How safe is it for veteran to attend a VRAB Hearing on January 17?


Before Christmas, Murray Scott wrote about a very disturbed veteran who tried to set a couple of VRAB members on fire. It happened in the second week of December 2011 during a VRAB hearing in Edmonton, Alberta. The vet escaped but, soon after, was captured north of Edmonton and hospitalized. Murray feels this may not be an isolated incident and voices his concerns in the following letter to Veterans Ombudsman Guy Parent’s Office. BONNIE    

Office of the Veterans Ombudsman
P.O. Box 18, Stn “B”,
Ottawa, ON , K1P 6C3

Dear Sir;

In light of the latest attempt to disrupt and harm Veteran Review and Appeal Board (VRAB) employees during a VRAB Hearing at Christmas time in the Edmonton Veteran Affairs Canada (VAC) Office, will you confirm that it is now safe to attend an upcoming hearing on Jan.17th 2012?

Further would you confirm that additional safety procedures have been put into action during VRAB hearings to protect our injured Veterans?

It is very sad that VRAB has built such a terrible reputation for themselves as Mr. Harper’s “Just Say NO” toys.

Shameful does not begin to describe the position that our disabled soldiers find themselves in when the feel that they have no other choice then to take matters into their own hands.

Should you not feel that it is safe to attend these hearings would you kindly issue an advisory to all Veterans and family members attending these hearings? Further, it might be an idea to provide a list of Safety Precautions that we might use when attending the hearings.

After talking with several Veteransn it is the general feelings that VRAB hearings are not safe and that VRAB has brought this upon themselves. VRAB attacks and works very hard to find any reason to turn down a disabled soldier’s request for Justice. Soldiers attending these hearings find themselves in a position of asking for Mercy as the last hope to regain some tiny amount of dignity and respect.

I do not in any way condone these acts of desperation by our Veterans but I certainly understand it.

VRAB needs to keep in mind that we are Soldiers, and if they are not for us, then they are against us.

I’m including a copy of the details of the event in hope that your office can provide us with some form of assurance that our most frail members will be protected from these types of unfortunate events both now and in the future.

Thank you for your help in this matter. 

Murray Scott

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About Bonnie Toews and John Christiansen

Bonnie's Blog Posts invite our readers and free spirits everywhere to share life's adventures with us. I talk about writing my novels, reading books, chatting with other writers and John's and my journeys around the world. We welcome your anecdotes to our experiences and discussions.
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2 Responses to How safe is it for veteran to attend a VRAB Hearing on January 17?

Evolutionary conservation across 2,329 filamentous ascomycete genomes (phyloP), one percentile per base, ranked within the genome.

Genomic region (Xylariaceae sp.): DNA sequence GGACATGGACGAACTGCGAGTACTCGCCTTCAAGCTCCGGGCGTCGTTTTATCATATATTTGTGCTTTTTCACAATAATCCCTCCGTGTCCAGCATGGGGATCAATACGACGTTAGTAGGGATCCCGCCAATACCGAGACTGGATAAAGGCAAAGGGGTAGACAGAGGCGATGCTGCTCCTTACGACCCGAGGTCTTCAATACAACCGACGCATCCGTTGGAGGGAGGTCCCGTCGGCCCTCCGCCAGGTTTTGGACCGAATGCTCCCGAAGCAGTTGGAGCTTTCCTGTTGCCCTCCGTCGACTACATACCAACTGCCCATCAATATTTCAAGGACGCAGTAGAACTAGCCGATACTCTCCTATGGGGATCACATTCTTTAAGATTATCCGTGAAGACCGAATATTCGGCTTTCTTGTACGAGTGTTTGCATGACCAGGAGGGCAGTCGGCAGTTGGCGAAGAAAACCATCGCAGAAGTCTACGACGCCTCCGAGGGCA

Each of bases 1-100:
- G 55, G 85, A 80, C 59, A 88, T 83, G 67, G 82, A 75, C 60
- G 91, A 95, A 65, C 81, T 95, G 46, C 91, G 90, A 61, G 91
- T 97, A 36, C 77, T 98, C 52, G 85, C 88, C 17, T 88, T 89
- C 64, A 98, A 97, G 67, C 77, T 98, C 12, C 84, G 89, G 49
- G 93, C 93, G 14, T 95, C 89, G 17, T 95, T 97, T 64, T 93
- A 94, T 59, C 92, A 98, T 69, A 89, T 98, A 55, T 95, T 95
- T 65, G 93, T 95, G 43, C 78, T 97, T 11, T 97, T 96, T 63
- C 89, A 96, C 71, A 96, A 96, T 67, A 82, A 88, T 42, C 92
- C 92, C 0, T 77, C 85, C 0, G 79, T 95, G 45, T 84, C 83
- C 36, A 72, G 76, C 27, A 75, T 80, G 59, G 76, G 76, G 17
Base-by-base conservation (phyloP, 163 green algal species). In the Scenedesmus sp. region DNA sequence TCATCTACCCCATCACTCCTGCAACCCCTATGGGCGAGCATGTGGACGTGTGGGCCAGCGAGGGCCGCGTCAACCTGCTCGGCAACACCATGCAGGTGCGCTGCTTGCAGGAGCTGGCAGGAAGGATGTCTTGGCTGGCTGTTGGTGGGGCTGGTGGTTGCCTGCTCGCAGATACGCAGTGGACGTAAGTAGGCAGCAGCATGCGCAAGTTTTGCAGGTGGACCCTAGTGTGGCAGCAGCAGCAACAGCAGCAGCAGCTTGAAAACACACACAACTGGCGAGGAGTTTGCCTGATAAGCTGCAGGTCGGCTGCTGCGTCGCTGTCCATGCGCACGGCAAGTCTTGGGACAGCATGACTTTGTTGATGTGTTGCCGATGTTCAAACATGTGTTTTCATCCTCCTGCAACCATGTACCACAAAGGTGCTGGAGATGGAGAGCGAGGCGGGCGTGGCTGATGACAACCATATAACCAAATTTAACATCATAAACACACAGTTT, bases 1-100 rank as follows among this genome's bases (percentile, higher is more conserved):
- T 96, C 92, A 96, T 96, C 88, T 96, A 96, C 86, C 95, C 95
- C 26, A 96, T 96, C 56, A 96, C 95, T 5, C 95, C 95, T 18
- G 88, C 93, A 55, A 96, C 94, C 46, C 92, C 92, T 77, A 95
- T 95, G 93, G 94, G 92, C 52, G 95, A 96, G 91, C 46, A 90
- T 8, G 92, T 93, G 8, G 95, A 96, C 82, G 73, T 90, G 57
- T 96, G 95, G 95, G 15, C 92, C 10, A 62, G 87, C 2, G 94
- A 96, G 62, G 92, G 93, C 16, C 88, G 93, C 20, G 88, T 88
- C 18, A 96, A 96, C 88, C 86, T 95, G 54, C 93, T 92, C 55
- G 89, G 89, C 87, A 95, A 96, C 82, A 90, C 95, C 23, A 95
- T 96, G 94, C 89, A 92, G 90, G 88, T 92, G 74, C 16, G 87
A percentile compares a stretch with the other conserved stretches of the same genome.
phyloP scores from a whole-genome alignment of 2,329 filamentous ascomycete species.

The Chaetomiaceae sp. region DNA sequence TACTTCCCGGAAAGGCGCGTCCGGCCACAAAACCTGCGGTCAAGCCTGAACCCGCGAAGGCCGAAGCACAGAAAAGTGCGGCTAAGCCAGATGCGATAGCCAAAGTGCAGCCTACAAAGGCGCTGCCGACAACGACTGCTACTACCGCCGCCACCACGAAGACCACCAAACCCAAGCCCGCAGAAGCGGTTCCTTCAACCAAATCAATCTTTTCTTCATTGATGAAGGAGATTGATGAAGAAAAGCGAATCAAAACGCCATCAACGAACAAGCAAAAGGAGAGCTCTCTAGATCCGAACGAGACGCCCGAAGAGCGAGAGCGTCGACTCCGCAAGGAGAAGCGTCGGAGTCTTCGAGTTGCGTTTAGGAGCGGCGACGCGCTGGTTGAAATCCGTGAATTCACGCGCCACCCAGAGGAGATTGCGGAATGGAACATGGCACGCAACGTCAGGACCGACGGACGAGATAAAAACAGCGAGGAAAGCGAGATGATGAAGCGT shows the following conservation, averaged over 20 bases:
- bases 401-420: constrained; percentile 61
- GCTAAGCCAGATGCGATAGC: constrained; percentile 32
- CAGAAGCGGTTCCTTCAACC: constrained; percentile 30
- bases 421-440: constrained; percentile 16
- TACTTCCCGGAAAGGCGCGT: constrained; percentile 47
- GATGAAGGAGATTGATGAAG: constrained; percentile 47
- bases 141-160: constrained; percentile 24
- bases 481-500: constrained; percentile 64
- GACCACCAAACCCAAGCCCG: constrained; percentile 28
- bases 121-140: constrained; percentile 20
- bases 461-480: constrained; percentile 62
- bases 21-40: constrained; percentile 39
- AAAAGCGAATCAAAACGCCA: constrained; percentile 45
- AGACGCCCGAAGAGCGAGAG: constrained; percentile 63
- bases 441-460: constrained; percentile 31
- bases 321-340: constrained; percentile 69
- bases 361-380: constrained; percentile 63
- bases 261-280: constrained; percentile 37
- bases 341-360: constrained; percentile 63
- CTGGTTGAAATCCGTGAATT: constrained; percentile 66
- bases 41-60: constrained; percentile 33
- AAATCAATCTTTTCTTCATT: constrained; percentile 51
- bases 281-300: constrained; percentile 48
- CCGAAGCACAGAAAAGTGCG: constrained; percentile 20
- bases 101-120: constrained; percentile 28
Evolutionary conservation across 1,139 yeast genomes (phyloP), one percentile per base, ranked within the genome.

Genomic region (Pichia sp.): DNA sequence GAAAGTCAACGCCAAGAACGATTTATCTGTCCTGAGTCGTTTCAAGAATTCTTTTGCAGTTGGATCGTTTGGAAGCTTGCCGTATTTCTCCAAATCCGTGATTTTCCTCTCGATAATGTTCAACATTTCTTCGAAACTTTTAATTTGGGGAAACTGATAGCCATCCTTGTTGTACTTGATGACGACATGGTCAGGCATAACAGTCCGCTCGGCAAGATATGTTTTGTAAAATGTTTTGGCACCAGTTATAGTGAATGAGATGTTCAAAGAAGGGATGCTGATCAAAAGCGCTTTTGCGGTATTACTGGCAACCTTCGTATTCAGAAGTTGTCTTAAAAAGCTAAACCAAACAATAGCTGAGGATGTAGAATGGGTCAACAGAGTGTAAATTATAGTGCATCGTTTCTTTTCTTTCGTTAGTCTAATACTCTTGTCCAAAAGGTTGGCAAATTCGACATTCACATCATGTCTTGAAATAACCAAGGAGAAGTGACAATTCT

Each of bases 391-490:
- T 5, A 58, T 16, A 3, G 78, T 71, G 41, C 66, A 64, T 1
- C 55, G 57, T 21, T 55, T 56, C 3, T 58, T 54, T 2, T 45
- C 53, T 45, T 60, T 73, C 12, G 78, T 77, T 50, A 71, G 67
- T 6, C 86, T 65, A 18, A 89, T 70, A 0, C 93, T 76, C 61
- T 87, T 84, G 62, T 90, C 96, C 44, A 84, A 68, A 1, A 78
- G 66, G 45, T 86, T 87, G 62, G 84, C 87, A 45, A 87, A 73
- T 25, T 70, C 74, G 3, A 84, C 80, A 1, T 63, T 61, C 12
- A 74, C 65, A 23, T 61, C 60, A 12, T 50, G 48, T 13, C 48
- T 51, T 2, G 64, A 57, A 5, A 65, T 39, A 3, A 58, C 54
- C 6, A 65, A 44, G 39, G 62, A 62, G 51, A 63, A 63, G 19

1. Hi Bonnie. Can you post the details of the story? The event is not readily available online.

    I had contact with a vet in Calgary last summer who was looking for someone to go to a VRAB hearing with him, in order to keep him from freaking out. At a hearing last winter, the questions from the board got so nasty that he exploded in rage, punched a wall, and was escorted from the building and arrested. This veteran needed someone to attend on his side, to help him keep control. We found someone, but I started asking questions about these hearings and was appalled.

    Generally, in civilian arbitration and in the courts, the person who oversees the hearing is quick to remind everyone to be polite and civil. However, it seems in VRAB hearings, board members go out of their way to provoke an emotional response from the veteran. Snide remarks, disparaging personal comments, and dragging out minute details of the event which created PTSD, all seem to be considered standard operating procedure. The stories I have heard have made me ill.

    Yes, there should be increased security. After all, veterans have been trained towards violence and bad news will possibly provoke a violent response. However, there should be independent observers in attendance, to keep the hearings civil and with the authority to stop the proceedings if they are not. Veterans usually attend alone or with a spouse, facing a multiple-member board. Anyone would feel ganged up on in that situation. Having a referee present would assist in reducing that feeling. I would also suggest that every veteran attending be provided with a councilor, to sit with them and provide support if needed.

    We cannot blame veterans for lashing out; even civilians respond violently under these circumstances. (one need only check for outbursts at compensation boards and EI offices to see that). But we must realize that these are not normal injured workers. Veterans, even those who have not seen combat, can have a host of emotional problems to accompany their physical ones. While veterans as a whole do not pose a threat, we should acknowledge that there are those who do. As a nation, we asked them to learn violence and to enhance their aggression. We cannot expect them to forget that training the moment their release papers are issued.

    Regards,
    Jeff Rose-Martland

  2. Jeff, I just saw your comment now. We have to go to Murray Scott to get more details. I will ask him, and I am sickened by what you’ve discovered re: VRAB. Sounds like our own country is running kangaroo courts. Didn’t Stalin do that in the 40s and 50s?

    Bonnie

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